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Taliban split over war with Pakistan

Taliban split over war with Pakistan

PESHAWAR, Pakistan, Sept. 7 (UPI) --Following months of disagreement, several Taliban commanders have split away and formed their own group in the wake of a Pakistani Army offensive.
Fred Lambert

Pakistan's former ISI chief Hamid Gul accused of terrorist links

CHENNAI, India, Aug. 20 (UPI) -- Charges that former Pakistani ISI chief Hamid Gul had terrorist links have appeared in the Indian press.

Commentary: Road to nowhere

WASHINGTON, April 8 (UPI) -- The U.S. has lost the media war in Pakistan. Popular talk show hosts have already made up their minds that America is preparing a war against their country.
ARNAUD DE BORCHGRAVE, UPI Editor at Large
Commentary: Pakistan inferno

Commentary: Pakistan inferno

WASHINGTON, Jan. 14 (UPI) -- U.S. President Barack Obama and Afghan President Karzai reached a rough understanding on how to wind down the longest war in U.S. history, the agreement didn't include the key ingredient -- Pakistan.
ARNAUD DE BORCHGRAVE, UPI Editor at Large

Commentary: Pakistan's heavyweights

WASHINGTON, Nov. 1 (UPI) -- A.Q. Khan, Pakistan's hero who sold nuclear weapons secrets to Iran, North Korea and Libya, has his own political party to promote his presidential ambitions.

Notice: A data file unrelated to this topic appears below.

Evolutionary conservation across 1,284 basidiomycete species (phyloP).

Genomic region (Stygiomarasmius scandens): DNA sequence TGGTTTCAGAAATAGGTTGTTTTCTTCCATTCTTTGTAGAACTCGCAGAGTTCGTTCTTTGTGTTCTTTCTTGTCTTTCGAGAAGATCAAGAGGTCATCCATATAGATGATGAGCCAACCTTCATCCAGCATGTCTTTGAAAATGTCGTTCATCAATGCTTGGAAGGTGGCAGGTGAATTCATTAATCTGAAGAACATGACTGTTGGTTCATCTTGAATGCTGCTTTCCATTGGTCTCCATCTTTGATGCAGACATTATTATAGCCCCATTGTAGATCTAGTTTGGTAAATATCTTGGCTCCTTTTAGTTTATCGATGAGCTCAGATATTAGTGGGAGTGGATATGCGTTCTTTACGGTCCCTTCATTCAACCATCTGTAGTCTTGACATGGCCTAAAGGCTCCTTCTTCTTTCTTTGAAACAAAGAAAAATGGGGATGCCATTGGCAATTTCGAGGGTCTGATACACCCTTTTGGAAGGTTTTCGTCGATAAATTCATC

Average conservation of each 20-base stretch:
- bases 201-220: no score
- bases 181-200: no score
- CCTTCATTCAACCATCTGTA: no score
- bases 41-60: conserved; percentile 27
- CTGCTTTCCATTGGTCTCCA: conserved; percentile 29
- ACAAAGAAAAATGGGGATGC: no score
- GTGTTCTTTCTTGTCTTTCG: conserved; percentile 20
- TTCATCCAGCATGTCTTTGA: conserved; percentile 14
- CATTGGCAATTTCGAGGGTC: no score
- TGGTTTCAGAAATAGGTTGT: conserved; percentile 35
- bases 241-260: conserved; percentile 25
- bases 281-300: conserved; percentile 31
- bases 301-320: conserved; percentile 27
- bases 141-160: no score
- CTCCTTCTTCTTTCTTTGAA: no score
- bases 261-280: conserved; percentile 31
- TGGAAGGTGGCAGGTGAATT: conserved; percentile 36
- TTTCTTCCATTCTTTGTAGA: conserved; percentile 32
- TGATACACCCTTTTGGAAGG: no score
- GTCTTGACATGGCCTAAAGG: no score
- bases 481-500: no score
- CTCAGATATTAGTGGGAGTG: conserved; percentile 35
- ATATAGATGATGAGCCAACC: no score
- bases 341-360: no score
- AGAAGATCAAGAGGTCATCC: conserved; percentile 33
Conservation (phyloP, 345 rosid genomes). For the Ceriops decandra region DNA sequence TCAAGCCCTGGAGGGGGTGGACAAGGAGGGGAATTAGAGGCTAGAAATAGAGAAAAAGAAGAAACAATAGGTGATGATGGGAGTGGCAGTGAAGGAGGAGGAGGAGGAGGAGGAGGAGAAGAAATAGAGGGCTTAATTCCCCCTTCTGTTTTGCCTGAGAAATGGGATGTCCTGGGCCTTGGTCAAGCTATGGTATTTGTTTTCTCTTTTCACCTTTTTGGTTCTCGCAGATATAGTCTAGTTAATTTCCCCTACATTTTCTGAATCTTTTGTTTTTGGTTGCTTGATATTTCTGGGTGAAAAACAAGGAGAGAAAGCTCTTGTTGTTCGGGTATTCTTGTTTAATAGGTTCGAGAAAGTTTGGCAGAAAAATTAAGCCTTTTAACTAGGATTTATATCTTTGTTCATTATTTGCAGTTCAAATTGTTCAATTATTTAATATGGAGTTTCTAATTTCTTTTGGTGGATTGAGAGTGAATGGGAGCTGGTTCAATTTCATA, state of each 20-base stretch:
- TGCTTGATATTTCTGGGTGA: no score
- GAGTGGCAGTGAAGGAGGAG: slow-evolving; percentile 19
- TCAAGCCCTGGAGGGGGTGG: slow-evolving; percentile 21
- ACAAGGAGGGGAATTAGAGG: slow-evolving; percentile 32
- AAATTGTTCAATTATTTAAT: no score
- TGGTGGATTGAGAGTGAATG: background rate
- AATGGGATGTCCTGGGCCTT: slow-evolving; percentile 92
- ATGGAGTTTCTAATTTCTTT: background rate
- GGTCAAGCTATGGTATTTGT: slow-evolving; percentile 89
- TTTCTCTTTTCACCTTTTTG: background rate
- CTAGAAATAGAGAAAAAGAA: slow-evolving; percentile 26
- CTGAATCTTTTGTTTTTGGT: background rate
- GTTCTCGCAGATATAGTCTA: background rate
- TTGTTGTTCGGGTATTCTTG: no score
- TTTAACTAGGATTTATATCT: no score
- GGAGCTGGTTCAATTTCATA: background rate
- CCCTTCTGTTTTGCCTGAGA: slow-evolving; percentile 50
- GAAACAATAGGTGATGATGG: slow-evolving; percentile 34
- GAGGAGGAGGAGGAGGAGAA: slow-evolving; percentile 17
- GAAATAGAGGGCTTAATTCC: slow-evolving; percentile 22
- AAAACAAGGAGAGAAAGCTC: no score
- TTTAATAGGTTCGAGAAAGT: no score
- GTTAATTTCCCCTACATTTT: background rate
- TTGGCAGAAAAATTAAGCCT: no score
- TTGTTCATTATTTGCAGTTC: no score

ARNAUD DE BORCHGRAVE, UPI Editor at Large

Commentary: Pakistani nuclear hero villain

WASHINGTON, July 19 (UPI) -- Pakistan’s nuclear black marketer Abdul Qadeer Khan, a self-declared enemy of the U.S., is back in business – or at least center stage basking in the limelight.
ARNAUD DE BORCHGRAVE, UPI Editor at Large

Commentary: Afghanistan as an ally

WASHINGTON, July 13 (UPI) -- Afghanistan, listed among the five most corrupt countries in the world, has been determined to be a “major non-NATO ally” of the United States. Go figure.
ARNAUD DE BORCHGRAVE, UPI Editor at Large

Commentary: Topsy-turvy alliance

WASHINGTON, July 6 (UPI) -- The mojo at either end of the U.S.-Pakistan strategic relationship is hard to decipher but it holds the key to ending the 10-year war in Afghanistan.
ARNAUD DE BORCHGRAVE, UPI Editor at Large

UPI interview with Hamid Gul

After the Sept. 11, 2001, attacks on the United States, UPI's Arnaud de Borchgrave had an exclusive interview with former Pakistani Gen. Hamid Gul. In light of the role Gul is given in the recently released secret U.S. military documents, UPI republishes de Borchgrave's interview with Gul. The item was originally published Sept. 26, 2001.
ARNAUD DE BORCHGRAVE, UPI Editor at Large

U.S. urged to talk to Taliban leader

KABUL, Afghanistan, March 12 (UPI) -- The United States should talk face to face with the leader of the Taliban in Afghanistan if it wants to bring about peace, a former Pakistani general says.

Commentary: Gulled by Gul

WASHINGTON, Dec. 3 (UPI) -- The infamous retired Pakistani spy chief general Hamid Gul is back on the air and in the headlines as propaganda chief for the Taliban insurgents. He now claims the Taliban is 88,000-strong and ready to take over when U.S. and NATO forces leave Afghanistan. With fewer than 100 al-Qaida terrorists still in Afghanistan, according to U.S. intelligence estimates, U.S. emissaries with bundles of serious cash, making hard-to-refuse deals with warlords, would be more bang for the buck than 30,000 more U.S. soldiers -- at $1 million per soldier per year.